The Three "R"s:
Reduce, Reuse, Recycle

Able to break down or decompose rapidly under natural conditions and processes.

Buyback Centers
Locations where consumers can drop off recyclables and receive payment for them.

Climate change
A significant and lasting change in the statistical distribution of weather patterns over periods ranging from decades to millions of years. It may be a change in average weather conditions, or in the distribution of weather around the average conditions (more or fewer extreme weather events).

Nature’s way of recycling, and refers to a solid waste management technique that uses natural processes to convert organic materials to humus through the action of microorganisms. Compost is a mixture that consists largely of decayed organic matter and is used for fertilizing and conditioning land.

The wise use of natural resources (nutrients, minerals, water, plants, animals, etc.) and planned action or non-action, to preserve or protect living and non-living resources.

Any item or material that reduces the quality of paper for recycling or makes it unrecyclable, such as metal, foil, glass, plastic, stickies, food, hazardous waste, carbon paper, waxed boxes, and synthetic fabrics. Collecting paper co-mingled with other recyclables may increase contaminants.

The branch of biology dealing with the relations and interactions between organisms and their environment, including other organisms.

All of the biotic and abiotic factors that act on an organism, population, or ecological community and influence its survival and development. Biotic factors include the organisms themselves, their food, and their interactions. Abiotic factors include such items as sunlight, soil, air, water, climate, and pollution.

ecosystem is a community of living organisms (plants, animals and microbes) in conjunction with the nonliving components of their environment (things like air, water and mineral soil), interacting as a system.

Global Warming
Is the rise in the average temperature of Earth's atmosphere and oceans since the late 19th century, and its projected continuation. Since the early 20th century, Earth's mean surface temperature has increased by about0.8 °C (1.4 °F), with about two-thirds of the increase occurring since 1980. Warming of the climate system is unequivocal, and scientists are more than 90% certain that it is primarily caused by increasing concentrations of greenhouse gases produced by human activities such as deforestation and the burning of fossil fuels.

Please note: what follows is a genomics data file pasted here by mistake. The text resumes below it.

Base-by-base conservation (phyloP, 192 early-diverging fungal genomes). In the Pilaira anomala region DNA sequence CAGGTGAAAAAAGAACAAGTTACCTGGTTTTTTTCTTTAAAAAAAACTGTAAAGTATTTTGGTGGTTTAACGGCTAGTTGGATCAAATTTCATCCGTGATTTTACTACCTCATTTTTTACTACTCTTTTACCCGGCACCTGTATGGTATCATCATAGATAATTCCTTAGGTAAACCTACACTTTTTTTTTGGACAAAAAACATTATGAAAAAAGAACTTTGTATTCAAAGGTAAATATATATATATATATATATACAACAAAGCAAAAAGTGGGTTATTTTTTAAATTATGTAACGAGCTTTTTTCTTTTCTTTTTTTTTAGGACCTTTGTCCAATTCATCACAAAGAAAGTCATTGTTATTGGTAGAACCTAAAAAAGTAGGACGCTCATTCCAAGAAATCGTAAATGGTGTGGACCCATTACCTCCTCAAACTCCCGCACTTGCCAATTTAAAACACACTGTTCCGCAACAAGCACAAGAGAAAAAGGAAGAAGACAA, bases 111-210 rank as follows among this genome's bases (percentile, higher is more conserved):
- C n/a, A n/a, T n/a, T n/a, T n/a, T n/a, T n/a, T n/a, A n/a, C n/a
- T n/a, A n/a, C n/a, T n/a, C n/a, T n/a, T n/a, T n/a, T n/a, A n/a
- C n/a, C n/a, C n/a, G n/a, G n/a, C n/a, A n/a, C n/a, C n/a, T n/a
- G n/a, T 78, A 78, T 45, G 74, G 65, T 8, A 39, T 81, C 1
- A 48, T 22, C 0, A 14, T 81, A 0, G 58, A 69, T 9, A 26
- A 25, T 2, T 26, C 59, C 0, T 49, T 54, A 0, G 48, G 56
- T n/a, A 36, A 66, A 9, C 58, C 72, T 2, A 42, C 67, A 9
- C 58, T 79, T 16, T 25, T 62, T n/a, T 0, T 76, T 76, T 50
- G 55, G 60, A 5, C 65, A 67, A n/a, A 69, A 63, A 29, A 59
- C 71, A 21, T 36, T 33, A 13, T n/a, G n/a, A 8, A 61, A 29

The stable, long lasting organic material resulting from decomposition of plant or animal matter which forms the organic portion of the soil.

A disposal site where solid waste, such as paper, glass, and metal, is buried between layers of dirt and other materials in such a way as to reduce contamination of the surrounding land. Modern landfills are often lined with layers of absorbent material and sheets of plastic to keep pollutants from leaking into the soil and water, which is also called sanitary landfill.

Minimum Recycled Content Laws
Laws requiring a product or type of packaging to contain a certain percentage of recycled material.

Post Consumer Material
Any household or commercial product which has served its original, intended use.

Recycled content
The portion of a product or package that contains materials that have been recovered or otherwise diverted from the solid waste stream either during the manufacturing process or after consumer use. Many paper products are made with 100% recycled content.

Term used to describe a series of activities that includes collecting recyclable materials that would otherwise be considered waste, sorting and processing recyclables into raw materials such as fibers, and manufacturing the raw materials into new products.

Environmental sustainability is the ability to maintain the qualities that are valued in the physical environment.

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